Critics in the eighteenth and nineteenth centuries could not cope with such incongruity. Its affront to stylistic decorum was thought to be on a par with the play's shocking lack of respect for the principle of poetic justice, in which the evil are punished and the good. are duly rewarded. In our time, though, we have become sceptical about easy divisions between good and evil, black and white.Perhaps this modern scepticism explains the success not only of this RSC revival but also the National Theatre's recent revisiting of the misanthropic Timon of Athens. Two under-performed plays which catch the disenchanted Cameroon zeitgeist. And this thought leads me, as these things often do, to professional wrestling and the works of Roland Barthes. All of this was brought into plain sight on television this morning as I watched Daniel Bryan launch himself over the ropes onto the conveniently assembled Shield before springing back into the ring to pin Randy Orton.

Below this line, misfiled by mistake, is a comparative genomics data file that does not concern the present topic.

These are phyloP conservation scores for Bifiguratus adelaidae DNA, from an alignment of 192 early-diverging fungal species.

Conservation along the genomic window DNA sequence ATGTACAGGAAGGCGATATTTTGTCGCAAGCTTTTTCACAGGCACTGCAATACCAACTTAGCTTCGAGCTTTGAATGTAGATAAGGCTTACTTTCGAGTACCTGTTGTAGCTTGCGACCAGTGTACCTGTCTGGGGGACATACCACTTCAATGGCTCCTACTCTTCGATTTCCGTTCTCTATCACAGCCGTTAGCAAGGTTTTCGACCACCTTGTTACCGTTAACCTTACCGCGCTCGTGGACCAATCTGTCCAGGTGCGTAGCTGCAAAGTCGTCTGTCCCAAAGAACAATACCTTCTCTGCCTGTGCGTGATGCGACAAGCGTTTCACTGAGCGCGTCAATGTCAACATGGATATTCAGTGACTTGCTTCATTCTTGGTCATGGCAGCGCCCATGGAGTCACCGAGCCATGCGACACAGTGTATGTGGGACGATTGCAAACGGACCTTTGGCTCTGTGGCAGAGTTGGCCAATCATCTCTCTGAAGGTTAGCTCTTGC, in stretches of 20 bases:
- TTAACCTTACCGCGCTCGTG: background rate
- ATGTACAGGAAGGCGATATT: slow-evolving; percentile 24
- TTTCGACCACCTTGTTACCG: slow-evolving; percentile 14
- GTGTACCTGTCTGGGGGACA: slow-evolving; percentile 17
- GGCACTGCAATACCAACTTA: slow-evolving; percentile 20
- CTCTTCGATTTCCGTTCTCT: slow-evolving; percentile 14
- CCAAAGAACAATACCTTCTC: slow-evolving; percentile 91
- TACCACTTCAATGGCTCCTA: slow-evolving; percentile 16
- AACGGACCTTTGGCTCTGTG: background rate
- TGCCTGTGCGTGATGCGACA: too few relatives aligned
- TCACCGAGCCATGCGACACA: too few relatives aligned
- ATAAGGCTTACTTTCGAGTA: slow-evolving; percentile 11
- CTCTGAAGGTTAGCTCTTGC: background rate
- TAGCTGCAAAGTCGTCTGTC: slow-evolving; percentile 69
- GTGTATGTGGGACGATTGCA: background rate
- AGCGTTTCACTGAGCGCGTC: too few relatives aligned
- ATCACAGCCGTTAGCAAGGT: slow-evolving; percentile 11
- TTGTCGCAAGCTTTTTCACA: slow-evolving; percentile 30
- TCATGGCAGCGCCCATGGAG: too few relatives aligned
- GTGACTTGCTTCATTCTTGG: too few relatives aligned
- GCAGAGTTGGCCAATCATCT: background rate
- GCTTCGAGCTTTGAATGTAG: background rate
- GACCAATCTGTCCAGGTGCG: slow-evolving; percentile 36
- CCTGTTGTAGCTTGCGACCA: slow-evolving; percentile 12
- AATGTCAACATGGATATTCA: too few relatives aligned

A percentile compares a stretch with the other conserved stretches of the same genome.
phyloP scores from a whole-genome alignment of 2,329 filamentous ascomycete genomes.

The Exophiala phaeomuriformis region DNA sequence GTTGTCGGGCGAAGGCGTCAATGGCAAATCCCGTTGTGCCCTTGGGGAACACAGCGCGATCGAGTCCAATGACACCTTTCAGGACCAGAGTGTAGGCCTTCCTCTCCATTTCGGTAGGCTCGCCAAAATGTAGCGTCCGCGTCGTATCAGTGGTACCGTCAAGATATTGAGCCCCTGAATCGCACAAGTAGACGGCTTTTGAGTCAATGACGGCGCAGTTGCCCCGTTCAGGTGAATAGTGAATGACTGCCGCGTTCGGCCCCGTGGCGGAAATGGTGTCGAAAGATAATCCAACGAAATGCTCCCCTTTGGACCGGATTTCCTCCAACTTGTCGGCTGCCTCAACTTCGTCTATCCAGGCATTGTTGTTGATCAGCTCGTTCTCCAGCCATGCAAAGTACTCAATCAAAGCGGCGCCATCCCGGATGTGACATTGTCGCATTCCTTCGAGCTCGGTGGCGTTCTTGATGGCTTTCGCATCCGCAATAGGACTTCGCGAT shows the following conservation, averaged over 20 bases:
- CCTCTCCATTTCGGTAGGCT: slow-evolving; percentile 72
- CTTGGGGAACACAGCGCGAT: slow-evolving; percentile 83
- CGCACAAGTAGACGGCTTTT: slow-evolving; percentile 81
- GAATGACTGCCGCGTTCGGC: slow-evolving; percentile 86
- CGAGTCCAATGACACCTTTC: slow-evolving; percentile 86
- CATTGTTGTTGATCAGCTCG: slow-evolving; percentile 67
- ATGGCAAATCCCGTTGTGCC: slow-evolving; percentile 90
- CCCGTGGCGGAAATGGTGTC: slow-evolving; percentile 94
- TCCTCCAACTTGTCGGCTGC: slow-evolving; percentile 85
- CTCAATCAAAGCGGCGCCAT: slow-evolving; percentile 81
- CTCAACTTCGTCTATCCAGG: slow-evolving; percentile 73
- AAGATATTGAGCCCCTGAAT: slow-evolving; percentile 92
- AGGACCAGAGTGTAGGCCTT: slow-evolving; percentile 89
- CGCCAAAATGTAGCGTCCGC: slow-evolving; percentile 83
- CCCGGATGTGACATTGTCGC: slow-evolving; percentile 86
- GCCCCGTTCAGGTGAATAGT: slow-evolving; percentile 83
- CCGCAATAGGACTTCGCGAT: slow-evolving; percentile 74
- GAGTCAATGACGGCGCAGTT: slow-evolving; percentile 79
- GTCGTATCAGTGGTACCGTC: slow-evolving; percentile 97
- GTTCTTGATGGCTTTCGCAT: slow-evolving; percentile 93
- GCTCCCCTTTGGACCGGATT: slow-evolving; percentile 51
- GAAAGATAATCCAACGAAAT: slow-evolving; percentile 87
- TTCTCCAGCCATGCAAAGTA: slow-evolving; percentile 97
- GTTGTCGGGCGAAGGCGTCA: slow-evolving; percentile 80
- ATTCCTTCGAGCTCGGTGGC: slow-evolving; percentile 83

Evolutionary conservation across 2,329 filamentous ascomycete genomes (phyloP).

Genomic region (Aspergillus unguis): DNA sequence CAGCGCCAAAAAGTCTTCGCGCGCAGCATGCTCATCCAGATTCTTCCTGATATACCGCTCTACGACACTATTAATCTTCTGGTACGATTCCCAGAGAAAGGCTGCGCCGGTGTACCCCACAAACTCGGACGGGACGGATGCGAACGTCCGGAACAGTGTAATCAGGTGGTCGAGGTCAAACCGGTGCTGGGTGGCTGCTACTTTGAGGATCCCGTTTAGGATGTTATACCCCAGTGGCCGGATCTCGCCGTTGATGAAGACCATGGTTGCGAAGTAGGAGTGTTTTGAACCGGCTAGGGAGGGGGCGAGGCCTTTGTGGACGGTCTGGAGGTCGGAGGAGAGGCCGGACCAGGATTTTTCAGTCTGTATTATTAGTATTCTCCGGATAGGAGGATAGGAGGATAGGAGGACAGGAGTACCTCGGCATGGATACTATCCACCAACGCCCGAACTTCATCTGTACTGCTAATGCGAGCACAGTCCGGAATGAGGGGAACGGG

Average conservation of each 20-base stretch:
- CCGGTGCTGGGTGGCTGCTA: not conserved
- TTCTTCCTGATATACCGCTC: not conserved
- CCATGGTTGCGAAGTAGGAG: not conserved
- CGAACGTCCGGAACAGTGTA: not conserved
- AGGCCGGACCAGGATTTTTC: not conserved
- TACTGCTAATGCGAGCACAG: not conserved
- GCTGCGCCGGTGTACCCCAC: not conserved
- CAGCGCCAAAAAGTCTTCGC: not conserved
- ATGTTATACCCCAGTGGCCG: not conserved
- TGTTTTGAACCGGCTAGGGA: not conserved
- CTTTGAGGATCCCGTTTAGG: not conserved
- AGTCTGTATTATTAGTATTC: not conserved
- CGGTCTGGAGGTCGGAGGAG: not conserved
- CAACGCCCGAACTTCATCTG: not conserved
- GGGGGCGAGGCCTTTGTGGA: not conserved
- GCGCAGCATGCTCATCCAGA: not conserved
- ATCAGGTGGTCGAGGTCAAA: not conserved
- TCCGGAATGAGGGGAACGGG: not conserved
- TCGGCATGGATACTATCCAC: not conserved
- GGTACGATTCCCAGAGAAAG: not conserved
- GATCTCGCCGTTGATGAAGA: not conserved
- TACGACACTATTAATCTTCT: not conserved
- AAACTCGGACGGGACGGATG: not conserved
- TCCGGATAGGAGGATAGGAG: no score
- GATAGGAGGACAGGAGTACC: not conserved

Then these same people wax indignant because wrestling is a stage-managed sport (which ought, by the way, to mitigate its ignominy). The public is completely uninterested in knowing whether the contest is rigged or not, and rightly so; it abandons itself to the primary virtue of the spectacle, which is to abolish all motives and all consequences: what matters is not what it thinks but what it sees. (Barthes, Mythologies, 1957, trans Lavers 1984)So, put plainly I enjoyed this Titus thanks to a cocktail of a fast car, some fast food, some English criticism, some French philosophy and some American grapple. It's good to be back.